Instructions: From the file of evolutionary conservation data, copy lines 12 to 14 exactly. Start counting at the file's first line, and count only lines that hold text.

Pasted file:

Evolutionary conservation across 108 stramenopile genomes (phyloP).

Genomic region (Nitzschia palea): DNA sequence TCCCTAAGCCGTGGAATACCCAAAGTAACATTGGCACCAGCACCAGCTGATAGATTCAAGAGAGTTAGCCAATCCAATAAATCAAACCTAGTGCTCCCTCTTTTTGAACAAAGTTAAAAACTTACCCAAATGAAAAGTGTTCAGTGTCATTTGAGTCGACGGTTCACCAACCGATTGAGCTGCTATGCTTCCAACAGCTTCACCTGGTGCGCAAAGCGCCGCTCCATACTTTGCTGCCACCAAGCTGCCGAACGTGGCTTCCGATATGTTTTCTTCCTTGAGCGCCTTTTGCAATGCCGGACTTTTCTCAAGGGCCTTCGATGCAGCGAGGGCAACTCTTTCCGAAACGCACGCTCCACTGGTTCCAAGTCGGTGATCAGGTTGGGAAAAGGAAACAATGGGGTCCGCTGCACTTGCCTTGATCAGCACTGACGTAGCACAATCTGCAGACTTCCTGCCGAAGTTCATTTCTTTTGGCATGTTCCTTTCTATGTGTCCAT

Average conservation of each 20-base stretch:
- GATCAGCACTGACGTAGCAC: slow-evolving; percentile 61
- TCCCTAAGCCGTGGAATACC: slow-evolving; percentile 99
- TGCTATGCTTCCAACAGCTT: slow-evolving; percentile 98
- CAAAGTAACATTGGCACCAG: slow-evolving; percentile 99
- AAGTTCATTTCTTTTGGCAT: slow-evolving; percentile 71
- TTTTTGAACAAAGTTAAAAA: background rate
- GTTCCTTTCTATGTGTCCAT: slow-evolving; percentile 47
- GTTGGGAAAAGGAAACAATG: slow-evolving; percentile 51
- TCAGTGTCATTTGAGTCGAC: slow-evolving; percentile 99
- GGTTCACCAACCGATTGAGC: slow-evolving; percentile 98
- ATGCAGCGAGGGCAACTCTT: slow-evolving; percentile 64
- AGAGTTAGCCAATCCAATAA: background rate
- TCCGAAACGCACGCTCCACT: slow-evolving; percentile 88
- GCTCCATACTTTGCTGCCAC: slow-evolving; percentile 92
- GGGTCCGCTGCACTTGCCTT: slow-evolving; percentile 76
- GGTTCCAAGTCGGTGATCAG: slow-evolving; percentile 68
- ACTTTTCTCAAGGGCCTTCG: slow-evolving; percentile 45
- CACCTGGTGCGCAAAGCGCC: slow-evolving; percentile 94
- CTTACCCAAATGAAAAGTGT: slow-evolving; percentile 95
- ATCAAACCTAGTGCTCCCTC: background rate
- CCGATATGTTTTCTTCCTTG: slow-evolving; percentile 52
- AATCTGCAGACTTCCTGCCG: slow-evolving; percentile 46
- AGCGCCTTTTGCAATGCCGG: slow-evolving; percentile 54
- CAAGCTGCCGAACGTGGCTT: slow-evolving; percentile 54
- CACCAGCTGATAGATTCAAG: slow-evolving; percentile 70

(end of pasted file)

- TCAGTGTCATTTGAGTCGAC: slow-evolving; percentile 99
- GGTTCACCAACCGATTGAGC: slow-evolving; percentile 98
- ATGCAGCGAGGGCAACTCTT: slow-evolving; percentile 64